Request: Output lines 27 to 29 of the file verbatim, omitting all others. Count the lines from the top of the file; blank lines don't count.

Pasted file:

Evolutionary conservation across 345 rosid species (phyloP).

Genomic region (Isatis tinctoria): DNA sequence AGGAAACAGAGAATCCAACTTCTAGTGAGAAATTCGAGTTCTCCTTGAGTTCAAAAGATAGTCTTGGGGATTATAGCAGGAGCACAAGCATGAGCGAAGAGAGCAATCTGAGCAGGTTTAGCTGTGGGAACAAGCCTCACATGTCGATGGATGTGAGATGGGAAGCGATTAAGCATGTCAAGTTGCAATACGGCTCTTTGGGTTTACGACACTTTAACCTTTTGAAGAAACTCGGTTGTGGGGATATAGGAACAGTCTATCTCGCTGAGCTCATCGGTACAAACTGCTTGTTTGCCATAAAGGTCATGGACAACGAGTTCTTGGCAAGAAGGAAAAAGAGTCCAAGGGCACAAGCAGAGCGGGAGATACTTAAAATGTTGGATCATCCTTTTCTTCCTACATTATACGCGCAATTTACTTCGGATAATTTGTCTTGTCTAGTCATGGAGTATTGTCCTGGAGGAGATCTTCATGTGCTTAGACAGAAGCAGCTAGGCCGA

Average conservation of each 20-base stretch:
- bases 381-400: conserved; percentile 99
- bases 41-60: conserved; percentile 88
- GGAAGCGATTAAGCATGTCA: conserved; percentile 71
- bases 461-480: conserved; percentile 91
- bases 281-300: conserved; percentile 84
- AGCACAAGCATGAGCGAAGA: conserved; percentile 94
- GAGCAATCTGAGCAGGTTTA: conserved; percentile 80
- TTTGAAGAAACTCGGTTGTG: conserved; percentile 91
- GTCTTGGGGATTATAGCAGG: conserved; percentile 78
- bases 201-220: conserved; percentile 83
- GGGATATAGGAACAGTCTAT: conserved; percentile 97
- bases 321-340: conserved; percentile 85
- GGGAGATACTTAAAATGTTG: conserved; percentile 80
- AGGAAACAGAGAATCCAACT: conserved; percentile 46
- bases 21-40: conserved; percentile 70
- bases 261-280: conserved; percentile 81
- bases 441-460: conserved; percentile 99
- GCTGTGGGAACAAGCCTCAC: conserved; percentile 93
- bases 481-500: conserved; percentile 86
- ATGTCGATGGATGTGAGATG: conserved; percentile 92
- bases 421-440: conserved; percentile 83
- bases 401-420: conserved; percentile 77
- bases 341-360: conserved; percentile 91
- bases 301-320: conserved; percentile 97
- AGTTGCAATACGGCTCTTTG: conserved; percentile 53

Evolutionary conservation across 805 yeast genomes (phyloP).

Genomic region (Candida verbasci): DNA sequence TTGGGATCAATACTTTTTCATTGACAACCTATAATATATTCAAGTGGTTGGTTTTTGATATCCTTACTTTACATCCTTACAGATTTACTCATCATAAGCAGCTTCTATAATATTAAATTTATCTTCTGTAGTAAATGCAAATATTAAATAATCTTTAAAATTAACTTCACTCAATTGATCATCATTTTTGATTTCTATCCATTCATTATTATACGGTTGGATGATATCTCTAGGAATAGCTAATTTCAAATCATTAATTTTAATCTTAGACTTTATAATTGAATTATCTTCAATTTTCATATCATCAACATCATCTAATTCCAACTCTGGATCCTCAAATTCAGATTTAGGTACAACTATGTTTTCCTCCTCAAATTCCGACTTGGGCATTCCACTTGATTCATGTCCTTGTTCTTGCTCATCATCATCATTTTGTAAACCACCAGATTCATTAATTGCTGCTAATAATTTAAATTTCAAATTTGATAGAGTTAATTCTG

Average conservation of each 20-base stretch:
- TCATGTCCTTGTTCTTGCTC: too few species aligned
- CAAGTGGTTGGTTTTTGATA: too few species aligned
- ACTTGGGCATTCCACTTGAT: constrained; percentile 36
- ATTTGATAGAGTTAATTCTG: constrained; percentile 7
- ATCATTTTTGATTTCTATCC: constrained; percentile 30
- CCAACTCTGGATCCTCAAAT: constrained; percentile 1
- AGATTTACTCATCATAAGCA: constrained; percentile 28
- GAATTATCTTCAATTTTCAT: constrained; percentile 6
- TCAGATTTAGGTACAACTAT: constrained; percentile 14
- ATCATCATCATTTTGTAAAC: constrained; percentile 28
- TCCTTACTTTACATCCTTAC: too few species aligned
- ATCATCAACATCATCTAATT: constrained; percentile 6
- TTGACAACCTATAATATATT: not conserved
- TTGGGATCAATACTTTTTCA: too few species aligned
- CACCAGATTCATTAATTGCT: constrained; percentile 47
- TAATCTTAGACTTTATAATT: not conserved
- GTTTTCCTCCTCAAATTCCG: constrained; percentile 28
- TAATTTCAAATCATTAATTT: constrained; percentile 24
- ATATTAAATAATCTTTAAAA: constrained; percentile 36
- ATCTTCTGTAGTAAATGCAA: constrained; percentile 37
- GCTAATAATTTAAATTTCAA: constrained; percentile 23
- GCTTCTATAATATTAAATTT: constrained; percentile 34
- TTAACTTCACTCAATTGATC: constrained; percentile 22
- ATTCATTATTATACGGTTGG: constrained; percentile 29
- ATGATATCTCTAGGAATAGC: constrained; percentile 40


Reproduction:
- bases 301-320: conserved; percentile 97
- AGTTGCAATACGGCTCTTTG: conserved; percentile 53

Evolutionary conservation across 805 yeast genomes (phyloP).